How to Make a Slip Joint Pocket KnifeI found a good method for stabilizing and coloring bone in the "Shop Talk" area of BladeForums. This was my first time to try this method, and I was pretty pleased with the results. Here are the steps: 1) Take a glass jar and fill it with wood hardener. 2) Add in the die of your choosing and mix it up well. You can add some acetone if you want to thin the liquid. 3) Use a hair drier and heat the liquid in the jar until it's warm to the touch. Leave the top partially off as seen in the second photo. 4) When the liquid is good and warm, heat the bone in the microwave for around 25 seconds. 5) Immediately drop the bone into the liquid as soon as it comes out of the microwave. 6) When the bone quits fizzing, screw the top tightly onto the jar. 7) Wait until the jar reaches room temperature and place it in the fridge overnight. 8) Take the pieces out of the liquid, blot them off with a paper towel, and set them out to dry.
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I took my bone out after about 12 hours, but I would have liked to bone to have gotten a little darker. Next time I'll leave it in for about a day. Also, I didn't have any wood hardener so I used polyurethane. I used leather die as my coloring agent, but I've also heard of using food coloring or Rits Die.
While the bone scales are drying, we will turn our attention to cleaning up the blade. Be patient and allow yourself plenty of time for these steps. I start off by clamping a board in the vice and c-clamping the blade to the board. I use leather around the blade to keep it from getting scratched up. Take a piece of brass, or any other flat and hard material, and wrap it with sandpaper. I start off with a 180 grit. Sand the blade back and forth until all of the scratches in the blade go in one direction. Turn the blade around and do the same to the tang area. Flip the blade over and do the same to the other side. Then take the blade out of the vice and sand the areas that you couldn't get to. When you have all of the scratches going in the same direction, go to a finer grit sandpaper and repeat the process but change the direction you are snading. Keep doing this until you get up to about an 800 grit paper. Be sure to remove all of the scratches from the previous paper before moving on to the next.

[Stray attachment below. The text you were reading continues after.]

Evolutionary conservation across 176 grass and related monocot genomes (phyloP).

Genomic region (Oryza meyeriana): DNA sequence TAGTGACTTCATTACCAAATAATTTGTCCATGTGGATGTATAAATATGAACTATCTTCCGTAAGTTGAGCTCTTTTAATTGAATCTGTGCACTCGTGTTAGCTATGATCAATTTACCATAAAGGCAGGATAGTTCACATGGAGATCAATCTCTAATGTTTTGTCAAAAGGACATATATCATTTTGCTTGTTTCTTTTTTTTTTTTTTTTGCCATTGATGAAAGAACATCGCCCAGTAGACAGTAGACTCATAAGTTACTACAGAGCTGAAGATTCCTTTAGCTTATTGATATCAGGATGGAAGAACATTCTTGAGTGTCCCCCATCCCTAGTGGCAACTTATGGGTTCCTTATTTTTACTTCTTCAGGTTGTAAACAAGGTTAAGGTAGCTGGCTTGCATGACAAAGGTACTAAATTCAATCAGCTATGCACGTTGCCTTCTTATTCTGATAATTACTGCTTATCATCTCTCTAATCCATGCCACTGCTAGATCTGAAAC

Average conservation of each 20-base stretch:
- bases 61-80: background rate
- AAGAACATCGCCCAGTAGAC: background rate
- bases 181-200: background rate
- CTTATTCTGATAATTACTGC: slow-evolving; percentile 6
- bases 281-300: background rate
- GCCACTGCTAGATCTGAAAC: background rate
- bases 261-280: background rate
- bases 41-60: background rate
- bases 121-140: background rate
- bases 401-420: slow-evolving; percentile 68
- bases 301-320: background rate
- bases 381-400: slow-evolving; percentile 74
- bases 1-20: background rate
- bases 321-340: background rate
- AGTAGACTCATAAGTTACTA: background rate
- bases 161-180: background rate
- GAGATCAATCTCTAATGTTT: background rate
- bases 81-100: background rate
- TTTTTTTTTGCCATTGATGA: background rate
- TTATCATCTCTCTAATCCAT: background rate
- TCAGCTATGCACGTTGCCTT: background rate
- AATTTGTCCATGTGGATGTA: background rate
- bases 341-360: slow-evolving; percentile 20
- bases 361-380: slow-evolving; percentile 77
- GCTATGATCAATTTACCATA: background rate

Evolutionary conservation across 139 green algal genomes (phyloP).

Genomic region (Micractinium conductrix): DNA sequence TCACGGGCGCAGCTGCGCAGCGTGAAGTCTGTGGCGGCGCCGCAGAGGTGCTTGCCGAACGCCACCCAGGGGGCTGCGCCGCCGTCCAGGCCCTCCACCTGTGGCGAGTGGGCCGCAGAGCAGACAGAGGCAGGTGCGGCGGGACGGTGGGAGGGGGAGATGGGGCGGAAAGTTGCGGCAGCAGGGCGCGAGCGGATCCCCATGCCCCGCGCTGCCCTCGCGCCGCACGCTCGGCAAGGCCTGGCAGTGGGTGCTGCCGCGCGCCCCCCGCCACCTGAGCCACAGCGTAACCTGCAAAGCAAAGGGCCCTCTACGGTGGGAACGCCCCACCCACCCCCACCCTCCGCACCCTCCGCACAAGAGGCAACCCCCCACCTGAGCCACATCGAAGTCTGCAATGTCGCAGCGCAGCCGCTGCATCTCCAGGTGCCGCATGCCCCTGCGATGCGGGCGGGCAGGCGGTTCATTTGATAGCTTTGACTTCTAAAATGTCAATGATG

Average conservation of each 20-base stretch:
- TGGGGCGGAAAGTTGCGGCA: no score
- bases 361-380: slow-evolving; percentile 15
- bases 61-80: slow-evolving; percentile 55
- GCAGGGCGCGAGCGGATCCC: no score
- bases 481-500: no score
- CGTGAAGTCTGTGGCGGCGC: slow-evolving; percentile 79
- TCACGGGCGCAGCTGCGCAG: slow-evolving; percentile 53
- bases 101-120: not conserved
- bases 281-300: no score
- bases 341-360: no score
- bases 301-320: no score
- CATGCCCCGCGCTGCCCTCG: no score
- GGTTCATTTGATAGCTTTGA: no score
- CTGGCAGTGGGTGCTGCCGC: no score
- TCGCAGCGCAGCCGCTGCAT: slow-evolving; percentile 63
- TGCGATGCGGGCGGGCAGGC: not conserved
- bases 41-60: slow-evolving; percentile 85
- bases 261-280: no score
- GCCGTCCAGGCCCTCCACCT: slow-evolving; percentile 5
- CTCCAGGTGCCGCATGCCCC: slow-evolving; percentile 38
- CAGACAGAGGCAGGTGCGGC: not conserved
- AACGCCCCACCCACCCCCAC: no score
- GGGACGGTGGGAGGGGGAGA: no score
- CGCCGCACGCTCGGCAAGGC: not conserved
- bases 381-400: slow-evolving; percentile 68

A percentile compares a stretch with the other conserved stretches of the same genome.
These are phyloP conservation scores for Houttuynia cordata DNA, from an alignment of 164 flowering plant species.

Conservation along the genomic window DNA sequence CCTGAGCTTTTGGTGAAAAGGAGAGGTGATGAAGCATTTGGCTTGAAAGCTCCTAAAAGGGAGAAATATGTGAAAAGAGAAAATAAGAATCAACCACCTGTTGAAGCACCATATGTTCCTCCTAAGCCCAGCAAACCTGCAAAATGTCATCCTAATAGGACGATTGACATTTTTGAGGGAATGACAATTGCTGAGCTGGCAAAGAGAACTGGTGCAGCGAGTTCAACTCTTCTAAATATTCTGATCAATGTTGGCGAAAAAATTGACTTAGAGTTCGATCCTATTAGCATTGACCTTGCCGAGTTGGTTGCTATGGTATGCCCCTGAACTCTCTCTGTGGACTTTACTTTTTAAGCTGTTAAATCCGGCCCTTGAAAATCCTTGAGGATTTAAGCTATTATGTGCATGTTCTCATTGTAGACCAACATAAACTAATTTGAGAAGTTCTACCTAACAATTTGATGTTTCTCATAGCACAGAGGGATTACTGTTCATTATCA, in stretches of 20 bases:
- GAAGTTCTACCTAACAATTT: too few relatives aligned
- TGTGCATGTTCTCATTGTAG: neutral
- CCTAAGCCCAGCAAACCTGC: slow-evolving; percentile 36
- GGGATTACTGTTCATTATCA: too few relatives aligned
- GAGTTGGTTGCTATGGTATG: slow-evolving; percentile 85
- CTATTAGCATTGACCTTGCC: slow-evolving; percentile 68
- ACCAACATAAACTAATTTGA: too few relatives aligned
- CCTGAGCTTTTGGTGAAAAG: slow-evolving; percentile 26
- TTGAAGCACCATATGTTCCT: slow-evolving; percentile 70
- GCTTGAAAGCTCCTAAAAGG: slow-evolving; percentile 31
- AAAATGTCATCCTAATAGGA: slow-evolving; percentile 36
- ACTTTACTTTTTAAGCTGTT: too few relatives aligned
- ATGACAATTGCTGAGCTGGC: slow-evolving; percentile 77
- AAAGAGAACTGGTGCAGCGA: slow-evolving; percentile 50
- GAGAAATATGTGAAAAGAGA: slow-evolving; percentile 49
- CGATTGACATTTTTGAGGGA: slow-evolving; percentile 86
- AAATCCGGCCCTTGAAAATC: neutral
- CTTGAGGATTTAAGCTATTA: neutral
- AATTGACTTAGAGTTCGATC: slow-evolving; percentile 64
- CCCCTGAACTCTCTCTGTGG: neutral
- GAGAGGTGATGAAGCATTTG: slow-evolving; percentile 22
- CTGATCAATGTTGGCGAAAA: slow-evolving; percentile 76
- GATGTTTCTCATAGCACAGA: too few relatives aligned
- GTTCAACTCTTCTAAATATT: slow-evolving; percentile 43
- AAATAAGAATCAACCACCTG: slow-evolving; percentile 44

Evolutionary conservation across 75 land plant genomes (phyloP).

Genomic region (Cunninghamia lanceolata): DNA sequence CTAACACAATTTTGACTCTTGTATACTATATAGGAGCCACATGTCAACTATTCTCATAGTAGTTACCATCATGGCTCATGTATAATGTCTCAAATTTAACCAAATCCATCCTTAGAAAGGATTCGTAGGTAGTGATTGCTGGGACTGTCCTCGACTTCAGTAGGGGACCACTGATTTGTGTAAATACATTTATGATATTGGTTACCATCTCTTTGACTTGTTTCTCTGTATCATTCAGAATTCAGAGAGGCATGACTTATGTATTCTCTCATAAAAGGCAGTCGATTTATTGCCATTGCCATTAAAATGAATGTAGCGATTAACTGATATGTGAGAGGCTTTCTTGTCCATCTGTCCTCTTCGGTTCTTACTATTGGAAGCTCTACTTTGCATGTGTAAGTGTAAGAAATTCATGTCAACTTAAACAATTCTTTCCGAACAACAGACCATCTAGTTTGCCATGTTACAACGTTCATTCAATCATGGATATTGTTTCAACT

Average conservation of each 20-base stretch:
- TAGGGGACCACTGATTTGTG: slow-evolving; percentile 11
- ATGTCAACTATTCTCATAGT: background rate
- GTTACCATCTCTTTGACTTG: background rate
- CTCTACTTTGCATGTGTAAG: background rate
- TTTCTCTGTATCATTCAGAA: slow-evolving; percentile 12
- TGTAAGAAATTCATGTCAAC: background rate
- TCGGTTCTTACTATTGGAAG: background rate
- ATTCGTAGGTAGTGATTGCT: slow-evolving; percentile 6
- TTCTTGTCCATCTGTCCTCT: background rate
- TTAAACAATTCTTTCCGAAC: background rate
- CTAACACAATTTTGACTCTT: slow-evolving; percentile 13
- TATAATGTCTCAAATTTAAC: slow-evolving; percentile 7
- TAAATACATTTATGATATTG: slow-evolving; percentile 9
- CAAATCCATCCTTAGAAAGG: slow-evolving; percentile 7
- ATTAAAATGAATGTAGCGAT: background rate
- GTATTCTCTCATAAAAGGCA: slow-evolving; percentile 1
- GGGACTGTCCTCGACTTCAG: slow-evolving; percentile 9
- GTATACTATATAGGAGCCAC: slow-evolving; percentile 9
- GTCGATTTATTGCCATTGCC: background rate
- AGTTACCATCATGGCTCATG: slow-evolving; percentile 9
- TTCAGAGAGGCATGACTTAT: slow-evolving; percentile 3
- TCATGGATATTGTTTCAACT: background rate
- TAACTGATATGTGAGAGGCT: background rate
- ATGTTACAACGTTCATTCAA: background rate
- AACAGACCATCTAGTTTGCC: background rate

If all of the sanding was done correctly, the blade should look similar to the one above. I included a comparison picture showing the blade just after I finished grinding it, and the way it looked after I finished sanding it down. Can you believe the difference? The blade at this point is very hard but very brittle. It needs to be hard so it will keep an edge, but it needs to be softened a little so it's not so brittle that it breaks. Do this by heating it in the oven for 1 hour at 350 degrees. Take the blade out and let it cool to room temperature. Then put it back in the oven for another hour at 350 degrees. When the blade comes out it should be a golden straw color. You may have to adjust the temperature and time depending on your oven. I use to heat the blade at 400 degrees for an hour and a half twice, but the blades were coming out too dark. You can clean the straw color off the blade with a metal polishing compound or by sanding the blade again with a high grit paper.
The inside of the spring needs to be cleaned up so that it will appear nice and smooth when you look down into the knife. Clamp the spring in the vice and use different grits of sandpaper to work it down smooth. Don't worry about the outside of the spring at this time because it will be cleaned up after the final dressing of the knife. It's also important to clean up the sides of the end of the spring, as seen in the second photo. When the knife is in the half opened position, the sides of the end of the spring will show.
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